REVIEW--Four Winds Literary Magazine, Issue No. 3, Taking Back Tiger Lily

REVIEW--Four Winds Literary Magazine, Issue No. 3, Taking Back Tiger Lily

Four Winds Literary Magazine

Four Winds Literary Magazine

By Sheena Louise Roetman

This past summer, Sovereign Bodies ran criticism of the Taking Back Tiger Lily theme for Four Winds Literary Magazine’s third issue. The criticism was valid in that it was the opinion of its author. It was not a critique of the ‘zine itself, as it had not yet been released, and was rather a statement in which Tiffany Midge disagreed with the idea of the them – she did not feel that the idea of Tiger Lily deserved to be revisited by Indian country. But all of this has been covered already.

One of the more poignant criticisms Sovereign Bodies received in response was that this piece criticizing the idea of Tiger Lily fit within the theme itself – that Midge’s criticism of Tiger Lily was revisiting the idea of her, even if only to arrive at the same conclusion.

So, as a gesture of good faith, I’m here to as-objectively-as-possible tell you what I think about the 22-piece collection of fiction, poetry and personal essays that editor Misty Shipman Ellingburg has put together under the controversial theme.

Even before all the fuss, I had seen the call for entries and was excited because people kept calling it a zine and, in my day, a zine was a black and white, taped-and-glued together, photo-copied booklet someone had hand-stapled in their bedroom in the middle of the night when they were avoiding English papers. So my first impression was, admittedly, one of disappointment because the punk rocker in me still longs for the days of using my lunch money to mail order zines from all over the world, and receive personalized little envelopes full of comics, stickers, music reviews and essays written by people just like me.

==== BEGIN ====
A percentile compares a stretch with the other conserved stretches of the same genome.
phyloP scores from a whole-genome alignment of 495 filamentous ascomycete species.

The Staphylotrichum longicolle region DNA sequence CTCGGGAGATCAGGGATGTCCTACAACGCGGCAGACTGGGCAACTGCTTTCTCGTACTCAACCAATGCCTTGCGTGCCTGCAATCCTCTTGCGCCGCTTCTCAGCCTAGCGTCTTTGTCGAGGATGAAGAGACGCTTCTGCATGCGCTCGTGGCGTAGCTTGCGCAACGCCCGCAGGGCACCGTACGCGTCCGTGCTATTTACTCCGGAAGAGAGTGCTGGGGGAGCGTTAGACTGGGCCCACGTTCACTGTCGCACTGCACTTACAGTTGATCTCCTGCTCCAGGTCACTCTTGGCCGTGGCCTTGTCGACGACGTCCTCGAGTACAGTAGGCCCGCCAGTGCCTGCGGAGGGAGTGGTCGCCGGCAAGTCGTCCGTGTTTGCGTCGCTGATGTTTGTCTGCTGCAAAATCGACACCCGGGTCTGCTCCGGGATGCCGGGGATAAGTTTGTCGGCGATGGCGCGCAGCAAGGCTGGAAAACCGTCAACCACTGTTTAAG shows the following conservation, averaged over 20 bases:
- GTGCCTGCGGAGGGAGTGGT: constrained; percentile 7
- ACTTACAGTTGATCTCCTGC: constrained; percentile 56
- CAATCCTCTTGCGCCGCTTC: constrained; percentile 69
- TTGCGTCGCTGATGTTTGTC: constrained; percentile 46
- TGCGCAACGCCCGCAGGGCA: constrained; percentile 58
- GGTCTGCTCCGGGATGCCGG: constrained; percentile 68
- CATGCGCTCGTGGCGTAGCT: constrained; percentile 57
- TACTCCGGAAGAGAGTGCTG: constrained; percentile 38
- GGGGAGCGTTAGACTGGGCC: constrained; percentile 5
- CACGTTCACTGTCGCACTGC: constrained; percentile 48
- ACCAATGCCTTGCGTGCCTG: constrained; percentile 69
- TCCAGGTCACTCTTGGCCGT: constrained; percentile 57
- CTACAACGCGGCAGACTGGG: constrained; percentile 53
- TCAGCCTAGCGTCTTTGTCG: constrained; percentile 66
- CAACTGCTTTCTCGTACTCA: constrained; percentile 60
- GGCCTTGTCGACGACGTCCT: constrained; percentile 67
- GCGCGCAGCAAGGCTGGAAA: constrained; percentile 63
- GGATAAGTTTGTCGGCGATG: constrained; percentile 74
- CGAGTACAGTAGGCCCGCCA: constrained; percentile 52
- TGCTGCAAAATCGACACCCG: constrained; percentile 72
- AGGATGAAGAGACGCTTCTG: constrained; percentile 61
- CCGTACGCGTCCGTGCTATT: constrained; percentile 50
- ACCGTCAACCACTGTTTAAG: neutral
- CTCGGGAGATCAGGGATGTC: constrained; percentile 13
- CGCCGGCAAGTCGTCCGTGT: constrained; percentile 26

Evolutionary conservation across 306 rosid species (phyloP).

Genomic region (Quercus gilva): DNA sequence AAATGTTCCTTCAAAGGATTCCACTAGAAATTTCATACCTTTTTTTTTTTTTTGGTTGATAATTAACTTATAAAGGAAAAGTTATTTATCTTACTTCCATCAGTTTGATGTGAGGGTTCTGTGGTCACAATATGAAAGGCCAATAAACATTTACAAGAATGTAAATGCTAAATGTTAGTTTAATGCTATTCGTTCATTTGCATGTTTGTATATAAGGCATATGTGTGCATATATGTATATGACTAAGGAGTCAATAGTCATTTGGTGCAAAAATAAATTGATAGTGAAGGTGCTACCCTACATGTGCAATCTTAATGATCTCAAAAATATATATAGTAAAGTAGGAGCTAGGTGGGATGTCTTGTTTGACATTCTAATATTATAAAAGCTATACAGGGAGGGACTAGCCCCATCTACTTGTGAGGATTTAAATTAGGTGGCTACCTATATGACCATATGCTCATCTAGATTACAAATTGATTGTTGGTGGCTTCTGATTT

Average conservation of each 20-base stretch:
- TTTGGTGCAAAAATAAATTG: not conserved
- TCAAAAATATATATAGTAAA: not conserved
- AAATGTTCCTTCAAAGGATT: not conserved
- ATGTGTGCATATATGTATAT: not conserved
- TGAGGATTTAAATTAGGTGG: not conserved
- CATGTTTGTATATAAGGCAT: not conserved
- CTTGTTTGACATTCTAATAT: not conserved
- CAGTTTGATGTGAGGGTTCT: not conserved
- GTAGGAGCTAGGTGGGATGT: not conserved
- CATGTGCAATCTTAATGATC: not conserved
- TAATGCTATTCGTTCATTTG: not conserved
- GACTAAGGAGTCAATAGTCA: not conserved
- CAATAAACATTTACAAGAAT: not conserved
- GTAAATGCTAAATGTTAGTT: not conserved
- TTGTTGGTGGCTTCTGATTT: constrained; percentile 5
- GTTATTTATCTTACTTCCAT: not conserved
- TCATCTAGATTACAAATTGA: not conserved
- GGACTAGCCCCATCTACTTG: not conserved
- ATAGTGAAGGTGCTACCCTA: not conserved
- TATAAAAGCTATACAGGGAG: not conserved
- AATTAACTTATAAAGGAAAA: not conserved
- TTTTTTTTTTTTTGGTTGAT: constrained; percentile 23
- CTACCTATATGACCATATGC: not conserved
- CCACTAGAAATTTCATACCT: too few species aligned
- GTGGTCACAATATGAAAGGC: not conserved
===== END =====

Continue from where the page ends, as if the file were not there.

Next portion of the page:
But the beauty of the Internet (and sometimes its curse as well) is access for all, and we’ve seen positive proof of this in Indian Country over the past few years. Social media in particular has lead to movements with actual, verifiable results. We have created change by using the tools we have, and this is something at which Indigenous people are particularly adept.

And I think that’s exactly the sort of beauty that Four Winds has shown, in previous issues as well as the current Taking Back Tiger Lily issue. I was genuinely blown away with the variety of the writers themselves, especially since Indian Country can be a rather small world sometimes, and I had never heard of or read half the writers who were included.

The current issue features pieces from Indigenous people from all sorts of backgrounds – different nations, of course, but also different ages, gender identities, experience levels, academic backgrounds, etc. I’ve always said that I want Sovereign Bodies to feature the variety and depth of Indian Country, and I feel whole-heartedly that that’s what Four Winds strives to do as well.

Whether you agree with the idea of the theme or not, I firmly believe that Misty’s goal was to highlight exactly that – that we in Indian Country will not always agree, but giving space to those differing opinions and ideas is what matters.

Phobias Linked to Chemical Changes in DNA

Phobias Linked to Chemical Changes in DNA

Midwifery and Native Women: Changing Woman Initiative

Midwifery and Native Women: Changing Woman Initiative